Got it set up. Holding steady for now. Will report back in the morning. Thanks.

 

When I left it last night it was at about 16 - 17 psi. This morning it was at about 12 psi. Could that little bit of drop be explained by overnight atmospheric conditions? I'm also not 100% sure that the test cap I used had a perfect seal. Going to try it again tonight with another adapter.



#13 mbrown1000

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Posted 10 September 2013 - 10:19 AM

Is there any external leaks from headgasket seem ? I a'm doing heads on 01 legacy today was leaking coolant on uper ps side of head seam and runing down timing belt cover and down also had failure thru headbolt and thru oil passage thiss engine had coolant in oil and vice versa. Was realy bad had only 144000kms on it. Is there any chance it may have been frozen at all ? always had good strong coolant in it ?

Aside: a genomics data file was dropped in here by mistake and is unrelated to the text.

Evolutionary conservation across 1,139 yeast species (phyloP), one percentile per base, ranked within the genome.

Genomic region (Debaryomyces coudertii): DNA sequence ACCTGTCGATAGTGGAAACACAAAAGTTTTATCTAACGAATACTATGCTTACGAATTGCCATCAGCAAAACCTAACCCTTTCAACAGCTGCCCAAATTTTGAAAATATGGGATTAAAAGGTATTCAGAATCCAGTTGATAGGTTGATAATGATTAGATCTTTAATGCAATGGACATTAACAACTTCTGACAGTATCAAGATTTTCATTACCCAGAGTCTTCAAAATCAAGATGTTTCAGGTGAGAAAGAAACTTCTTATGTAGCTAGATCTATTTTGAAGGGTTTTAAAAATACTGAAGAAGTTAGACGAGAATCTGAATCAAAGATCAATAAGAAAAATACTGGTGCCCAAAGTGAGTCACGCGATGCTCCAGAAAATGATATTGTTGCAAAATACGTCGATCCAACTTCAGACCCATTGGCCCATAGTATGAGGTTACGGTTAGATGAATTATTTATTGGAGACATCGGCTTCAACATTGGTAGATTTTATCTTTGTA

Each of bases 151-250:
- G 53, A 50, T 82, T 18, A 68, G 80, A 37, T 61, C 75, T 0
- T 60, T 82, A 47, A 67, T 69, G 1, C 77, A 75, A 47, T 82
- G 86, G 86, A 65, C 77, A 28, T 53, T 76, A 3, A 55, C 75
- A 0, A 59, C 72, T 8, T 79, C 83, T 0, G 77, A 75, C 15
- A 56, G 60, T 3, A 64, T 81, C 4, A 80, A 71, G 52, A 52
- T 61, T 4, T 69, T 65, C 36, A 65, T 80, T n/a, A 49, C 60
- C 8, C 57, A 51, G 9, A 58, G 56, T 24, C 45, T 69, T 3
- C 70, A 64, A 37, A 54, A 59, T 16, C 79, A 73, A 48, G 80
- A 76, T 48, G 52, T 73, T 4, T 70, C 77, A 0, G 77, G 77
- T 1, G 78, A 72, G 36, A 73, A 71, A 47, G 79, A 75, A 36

As far as I know it's always had good coolant in it. I live in the South (Kentucky) so it never really gets cold enough to freeze coolant unless it's just straight water (and even then it would probably be fine). There are some minor external leaks on the bottom passenger side. Really more like just a little seepage. Not sure about the top side as I don't think I can really see it. The thing that really still get me is that there's no oil in the coolant. I even flushed it a couple of times with just distilled water and then drove it for a few days filled with just distilled water. When I drained the water, it had no hints at all of having oil in it. And the antifreeze that's in the oil is clean. I've seen cars with bad head gasket failure and the oil looks like thin chocolate milk. Mine still looks like perfectly colored oil with a slightly green tint to it. The whole thing is just really confusing me.